This preview shows pages 1–2. Sign up to view the full content.
This preview has intentionally blurred sections. Sign up to view the full version.View Full Document
Unformatted text preview: Chapter 4 : Synthesis of Reactor Flow Sheets and Selection of Reactor Process Conditions Department of Chemical and Biological Engineering The University of British Columbia 1 Introduction Chemical reactors are at the heart of any chemical process. Chemical reactors come in all shapes and sizes Left: Outdoor multistory reactors in commodity chemical process. Middle: In brewery, the fermentors are human size. Right: Mammalian cells are tiny chemical reactors a few m in diameter. Reactors provide the conditions that allow chemical reactions to occur, so raw material are converted into products. 2 Introduction (2) In fact, one might say that the ability to deal with reacting systems is one of the distinct skills that di erentiates chemical engineers from other kinds of engineers. The challenge in engineering chemical reactions are many: raw materials and reaction pathways must be selected reactor shape, size, and operating conditions must be chosen reactor ow sheet must be designed chemistry, equipment, and ow sheet must be combined in a way that is safe, economical, and environmentally sound. 3 Industrially Important Chemical Reactions It is impossible to list all the myriad chemical reactions to convert the raw materials we have to products we want. We list some of the categories that are important industrially. Most of these chemical reactions are also important in the natural worlds for the functioning of everything from single-cell organisms to ecosystems. Oxidation Probably the rst chemical reaction to be exploited by humans. Complete oxidation of C- and H-containing materials provides heat for cooking and warmth. Oxidizing agents range from H 2 , H 2 O 2 to KNO 3 . Partial oxidation allows introduction of oxygen groups into hydrocarbons derived from fossil fuels and is an important step in production of many industrial chemicals, including alcohols and organic acids. 4 Industrially Important Chemical Reactions (2) Hydrogenation and Dehydrogenation Of utmost importance in organic and inorganic chemistry. Crude oil is hydrogenated to remove S and N, thus avoiding release of acid gases upon burning of gasoline or other fuels. Hydrogenation of nitrogen produces ammonia used in agriculture. Either H 2 or stronger reducing agents, like NaBH 4 , are commonly used reactant in hydrogenation processes. Dehydrogenation of fats to oils changes the material from solid to liquid, as C-C single bonds are converted to double bonds. Polymerization One or two types of small molecules with reactive ends are linked together to form chains that can reach MW 10 6 . Rubber, cellulose, starch, proteins, and DNA are all natural polymers. Nylon, polyester, Te on, polycarbonate, and other synthetic polymers are ubiquitous in modern life....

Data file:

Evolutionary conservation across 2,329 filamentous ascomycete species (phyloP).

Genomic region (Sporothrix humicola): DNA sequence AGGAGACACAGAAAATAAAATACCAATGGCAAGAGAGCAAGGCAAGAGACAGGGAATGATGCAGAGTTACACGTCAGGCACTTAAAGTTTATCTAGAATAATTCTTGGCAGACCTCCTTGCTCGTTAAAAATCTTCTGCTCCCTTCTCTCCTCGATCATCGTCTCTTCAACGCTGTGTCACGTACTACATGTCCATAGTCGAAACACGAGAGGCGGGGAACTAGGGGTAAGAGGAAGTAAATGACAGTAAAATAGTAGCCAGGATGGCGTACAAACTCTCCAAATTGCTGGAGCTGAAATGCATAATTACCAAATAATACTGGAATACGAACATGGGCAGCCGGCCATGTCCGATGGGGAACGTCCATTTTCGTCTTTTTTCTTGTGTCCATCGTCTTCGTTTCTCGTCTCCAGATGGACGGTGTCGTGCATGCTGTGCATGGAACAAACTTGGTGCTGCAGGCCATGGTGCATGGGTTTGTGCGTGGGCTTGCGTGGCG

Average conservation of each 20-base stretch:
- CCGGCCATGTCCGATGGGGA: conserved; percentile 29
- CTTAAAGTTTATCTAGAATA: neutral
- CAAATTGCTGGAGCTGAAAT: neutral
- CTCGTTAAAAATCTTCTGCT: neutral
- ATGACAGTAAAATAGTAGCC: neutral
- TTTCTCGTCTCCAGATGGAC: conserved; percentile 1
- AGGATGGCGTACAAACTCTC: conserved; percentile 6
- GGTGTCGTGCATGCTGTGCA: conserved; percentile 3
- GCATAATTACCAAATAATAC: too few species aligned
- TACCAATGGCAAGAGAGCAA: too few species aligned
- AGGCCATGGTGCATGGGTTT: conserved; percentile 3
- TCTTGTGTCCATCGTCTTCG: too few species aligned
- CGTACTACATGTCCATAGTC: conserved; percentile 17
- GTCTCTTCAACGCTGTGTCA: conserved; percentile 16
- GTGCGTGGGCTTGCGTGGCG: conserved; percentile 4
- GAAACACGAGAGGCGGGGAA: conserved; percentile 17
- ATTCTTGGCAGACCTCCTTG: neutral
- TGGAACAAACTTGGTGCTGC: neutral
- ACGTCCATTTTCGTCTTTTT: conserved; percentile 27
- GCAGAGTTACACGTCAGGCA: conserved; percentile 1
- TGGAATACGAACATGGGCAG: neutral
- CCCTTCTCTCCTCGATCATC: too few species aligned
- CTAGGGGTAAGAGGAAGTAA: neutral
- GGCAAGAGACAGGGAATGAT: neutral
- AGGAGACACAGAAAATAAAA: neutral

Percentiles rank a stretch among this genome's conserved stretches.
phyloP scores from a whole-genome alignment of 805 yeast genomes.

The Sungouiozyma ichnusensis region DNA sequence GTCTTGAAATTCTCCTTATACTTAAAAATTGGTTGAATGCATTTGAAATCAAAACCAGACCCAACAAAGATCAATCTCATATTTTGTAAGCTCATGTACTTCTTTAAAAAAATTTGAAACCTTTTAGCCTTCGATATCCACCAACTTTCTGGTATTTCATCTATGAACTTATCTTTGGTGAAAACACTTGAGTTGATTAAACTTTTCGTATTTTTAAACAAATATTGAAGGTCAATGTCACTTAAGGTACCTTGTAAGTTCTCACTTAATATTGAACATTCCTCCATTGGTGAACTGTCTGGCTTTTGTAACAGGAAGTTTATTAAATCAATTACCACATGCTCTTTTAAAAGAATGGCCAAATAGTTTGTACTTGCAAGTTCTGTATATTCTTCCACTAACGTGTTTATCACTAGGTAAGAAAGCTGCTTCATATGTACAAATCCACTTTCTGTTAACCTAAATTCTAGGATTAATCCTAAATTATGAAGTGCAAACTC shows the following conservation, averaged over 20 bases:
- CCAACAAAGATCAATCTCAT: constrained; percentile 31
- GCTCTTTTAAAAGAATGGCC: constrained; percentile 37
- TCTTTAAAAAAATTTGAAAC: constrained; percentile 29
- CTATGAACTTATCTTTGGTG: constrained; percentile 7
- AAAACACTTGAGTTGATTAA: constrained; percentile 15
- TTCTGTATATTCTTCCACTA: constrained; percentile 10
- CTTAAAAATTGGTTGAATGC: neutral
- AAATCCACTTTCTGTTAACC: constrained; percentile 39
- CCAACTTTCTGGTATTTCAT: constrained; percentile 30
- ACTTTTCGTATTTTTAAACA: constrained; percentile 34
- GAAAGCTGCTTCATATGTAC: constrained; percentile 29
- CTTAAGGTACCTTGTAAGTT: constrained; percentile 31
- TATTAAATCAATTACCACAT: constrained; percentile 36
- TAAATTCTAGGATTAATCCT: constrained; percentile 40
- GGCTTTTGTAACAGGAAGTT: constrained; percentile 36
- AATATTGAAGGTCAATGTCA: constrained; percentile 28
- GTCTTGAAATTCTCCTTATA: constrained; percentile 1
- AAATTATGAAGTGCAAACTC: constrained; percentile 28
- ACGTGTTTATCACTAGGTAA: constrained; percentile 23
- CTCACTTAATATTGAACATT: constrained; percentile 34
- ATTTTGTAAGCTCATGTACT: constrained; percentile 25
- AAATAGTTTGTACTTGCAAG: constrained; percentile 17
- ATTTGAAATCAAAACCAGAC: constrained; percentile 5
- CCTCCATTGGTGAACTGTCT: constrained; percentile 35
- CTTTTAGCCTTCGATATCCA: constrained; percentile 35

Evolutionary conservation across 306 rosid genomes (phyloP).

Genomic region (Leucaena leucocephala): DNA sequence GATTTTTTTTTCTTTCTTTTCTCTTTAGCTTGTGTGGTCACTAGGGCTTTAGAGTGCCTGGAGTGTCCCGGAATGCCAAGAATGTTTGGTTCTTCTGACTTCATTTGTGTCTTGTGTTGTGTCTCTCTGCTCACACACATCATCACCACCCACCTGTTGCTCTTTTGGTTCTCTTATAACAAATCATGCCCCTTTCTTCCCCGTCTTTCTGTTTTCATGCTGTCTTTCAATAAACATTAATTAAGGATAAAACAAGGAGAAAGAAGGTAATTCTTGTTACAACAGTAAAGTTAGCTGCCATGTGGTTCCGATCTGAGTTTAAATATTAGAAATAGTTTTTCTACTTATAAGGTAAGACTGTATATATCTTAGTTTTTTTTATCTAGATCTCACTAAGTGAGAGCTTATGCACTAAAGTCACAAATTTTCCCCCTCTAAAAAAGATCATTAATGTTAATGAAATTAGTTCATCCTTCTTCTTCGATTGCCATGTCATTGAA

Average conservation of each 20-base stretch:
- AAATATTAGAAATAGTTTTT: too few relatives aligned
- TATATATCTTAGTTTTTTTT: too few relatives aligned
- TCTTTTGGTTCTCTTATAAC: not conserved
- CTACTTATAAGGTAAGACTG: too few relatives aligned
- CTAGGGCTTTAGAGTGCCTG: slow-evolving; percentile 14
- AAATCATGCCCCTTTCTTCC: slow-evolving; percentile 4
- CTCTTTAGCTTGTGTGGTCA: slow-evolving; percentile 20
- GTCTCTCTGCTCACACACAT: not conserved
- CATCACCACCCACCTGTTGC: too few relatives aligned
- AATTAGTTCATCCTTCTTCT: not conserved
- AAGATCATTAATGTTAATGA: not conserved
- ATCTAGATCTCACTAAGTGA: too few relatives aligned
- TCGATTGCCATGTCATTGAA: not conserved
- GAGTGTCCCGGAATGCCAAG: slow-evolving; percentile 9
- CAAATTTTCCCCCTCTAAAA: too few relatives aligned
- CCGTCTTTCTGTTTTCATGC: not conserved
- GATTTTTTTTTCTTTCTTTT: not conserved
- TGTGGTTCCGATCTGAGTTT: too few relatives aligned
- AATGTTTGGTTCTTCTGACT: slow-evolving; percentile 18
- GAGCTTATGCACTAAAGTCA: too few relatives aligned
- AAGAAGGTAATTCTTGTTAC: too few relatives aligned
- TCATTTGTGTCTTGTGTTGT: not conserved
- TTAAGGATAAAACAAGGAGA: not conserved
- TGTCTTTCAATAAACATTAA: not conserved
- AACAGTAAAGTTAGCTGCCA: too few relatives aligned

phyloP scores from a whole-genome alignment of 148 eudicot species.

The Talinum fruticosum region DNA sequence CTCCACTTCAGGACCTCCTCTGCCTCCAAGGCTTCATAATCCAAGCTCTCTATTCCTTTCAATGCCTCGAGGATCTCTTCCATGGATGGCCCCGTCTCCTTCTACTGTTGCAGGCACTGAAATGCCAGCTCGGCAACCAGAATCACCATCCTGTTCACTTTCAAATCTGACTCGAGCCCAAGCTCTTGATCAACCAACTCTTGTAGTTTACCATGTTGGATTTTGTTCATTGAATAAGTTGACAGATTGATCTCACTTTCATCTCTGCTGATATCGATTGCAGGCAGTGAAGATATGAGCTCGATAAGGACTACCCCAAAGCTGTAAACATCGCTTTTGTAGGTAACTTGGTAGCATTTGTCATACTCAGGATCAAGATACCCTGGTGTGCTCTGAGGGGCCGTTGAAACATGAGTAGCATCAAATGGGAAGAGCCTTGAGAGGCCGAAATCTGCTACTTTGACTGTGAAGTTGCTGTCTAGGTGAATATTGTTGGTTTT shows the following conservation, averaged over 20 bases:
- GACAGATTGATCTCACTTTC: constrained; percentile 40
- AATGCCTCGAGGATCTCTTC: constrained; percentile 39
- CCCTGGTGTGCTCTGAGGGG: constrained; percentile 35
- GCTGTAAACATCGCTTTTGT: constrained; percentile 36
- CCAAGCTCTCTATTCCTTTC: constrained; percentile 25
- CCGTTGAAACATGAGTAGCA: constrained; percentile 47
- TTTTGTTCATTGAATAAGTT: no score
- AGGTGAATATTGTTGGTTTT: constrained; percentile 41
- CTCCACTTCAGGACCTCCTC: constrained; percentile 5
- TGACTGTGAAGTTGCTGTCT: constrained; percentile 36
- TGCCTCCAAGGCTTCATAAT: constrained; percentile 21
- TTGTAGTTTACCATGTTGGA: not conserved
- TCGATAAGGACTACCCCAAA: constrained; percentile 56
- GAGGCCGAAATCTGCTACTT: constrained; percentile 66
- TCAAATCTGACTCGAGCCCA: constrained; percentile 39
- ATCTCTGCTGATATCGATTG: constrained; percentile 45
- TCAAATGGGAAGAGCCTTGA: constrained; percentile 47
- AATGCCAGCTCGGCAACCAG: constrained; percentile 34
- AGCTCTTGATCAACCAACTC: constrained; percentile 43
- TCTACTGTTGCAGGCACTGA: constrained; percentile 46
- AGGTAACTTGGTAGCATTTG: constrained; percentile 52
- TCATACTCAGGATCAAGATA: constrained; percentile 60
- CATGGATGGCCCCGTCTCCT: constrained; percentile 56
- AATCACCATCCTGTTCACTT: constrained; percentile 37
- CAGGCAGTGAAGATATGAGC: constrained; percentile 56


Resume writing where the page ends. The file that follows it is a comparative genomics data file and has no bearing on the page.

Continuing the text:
View Full Document
This note was uploaded on 04/05/2010 for the course CHEBE 241 taught by Professor Ali during the Winter '08 term at The University of British Columbia.
- Winter '08